Is your child new to sports? Children who participate in school sports need to have what is commonly called a pre-participation physical evaluation (PPE), or a sports physical. Although they can be done at the same time, the sports physical does not take the place of the annual physical; it is more specific to the needs of the student athlete, but both should still be scheduled.
You probably already know that a regular annual physical includes a thorough physical exam and covers basic developmental concerns to make sure that your child is healthy in all areas. The doctors at Urgent Care make sure that your child is up to date on necessary immunizations and isn’t showing any signs of illness, review your family medical history, and ask age-appropriate behavioral questions (ie – alcohol use/awareness, etc.)
Sports physicals are more specific and address issues that are related to sports and training, like injuries, nutrition, and exercise. These types of physicals ensure that your child is prepared for the type of sport they’re going to be doing and help prevent injury. Sometimes we can also give advice on different types of stretches or exercises that can be done, depending on your child’s specific situation. For example, if your child has a previous injury, we can advise on modified exercises to do to avoid further straining that area.
The goal of the sports physical is to ensure that your child is cleared to participate in certain sports and to prevent any injuries from such participation. It is highly unlikely that the sports physical will result in your child not being cleared to participate, so it’s best to view this as an opportunity to prepare for the upcoming sports season and perhaps gain valuable insight to help your child perform his or her best. For example, if your child is on certain medications, he or she may be more sensitive to sunlight, so the doctor might remind you to be sure to use sunscreen when practicing or playing outdoors.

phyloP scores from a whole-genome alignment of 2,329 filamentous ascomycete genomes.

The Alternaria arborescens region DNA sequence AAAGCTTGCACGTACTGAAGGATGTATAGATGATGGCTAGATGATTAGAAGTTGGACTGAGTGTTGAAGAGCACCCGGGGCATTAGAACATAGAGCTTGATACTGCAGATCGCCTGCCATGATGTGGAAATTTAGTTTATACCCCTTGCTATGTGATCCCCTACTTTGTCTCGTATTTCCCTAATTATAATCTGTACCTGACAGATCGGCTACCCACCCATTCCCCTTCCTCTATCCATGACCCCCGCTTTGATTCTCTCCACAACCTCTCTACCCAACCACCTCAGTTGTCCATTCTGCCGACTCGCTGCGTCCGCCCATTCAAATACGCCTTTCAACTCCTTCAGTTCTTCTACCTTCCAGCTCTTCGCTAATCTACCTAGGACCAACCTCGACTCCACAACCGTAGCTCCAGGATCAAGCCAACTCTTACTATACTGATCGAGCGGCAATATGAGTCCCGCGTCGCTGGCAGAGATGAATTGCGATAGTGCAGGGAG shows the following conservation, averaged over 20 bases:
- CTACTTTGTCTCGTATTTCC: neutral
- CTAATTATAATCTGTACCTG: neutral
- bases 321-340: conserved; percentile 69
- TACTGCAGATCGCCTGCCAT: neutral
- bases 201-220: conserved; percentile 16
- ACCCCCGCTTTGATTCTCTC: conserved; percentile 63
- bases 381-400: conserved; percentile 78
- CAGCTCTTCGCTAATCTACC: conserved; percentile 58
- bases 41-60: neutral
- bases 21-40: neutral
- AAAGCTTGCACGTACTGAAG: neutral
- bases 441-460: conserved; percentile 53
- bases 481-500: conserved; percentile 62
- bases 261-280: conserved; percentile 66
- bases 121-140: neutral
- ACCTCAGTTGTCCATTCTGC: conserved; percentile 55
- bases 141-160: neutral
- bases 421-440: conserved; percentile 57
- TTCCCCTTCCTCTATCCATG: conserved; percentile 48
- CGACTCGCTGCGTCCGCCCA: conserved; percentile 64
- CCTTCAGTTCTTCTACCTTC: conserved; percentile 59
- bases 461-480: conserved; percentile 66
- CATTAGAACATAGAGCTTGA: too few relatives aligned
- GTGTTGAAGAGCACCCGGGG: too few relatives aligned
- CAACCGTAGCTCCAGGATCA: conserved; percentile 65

Typically, the sports physical should be done at least six weeks prior to the sports season. This allows time to follow up on any concerns that were identified during the appointment. As mentioned earlier, the sports physical can also be done at the same time as the annual physical. Please feel free to ask the doctors at Urgent Care about any questions or concerns you have about your child’s physical or sports participation during your visit.
Even if your child isn’t participating in sports, it’s still essential to get a physical once a year so we can help ensure your child is healthy and well-adjusted. Remember to bring a list of medications or the medications that your child takes with you to the appointment, in addition to your child’s glasses or contacts, if applicable. If you have a sports physical form from your child’s school, fill out as much as you can and bring it to Urgent Care; we’ll take care of the rest!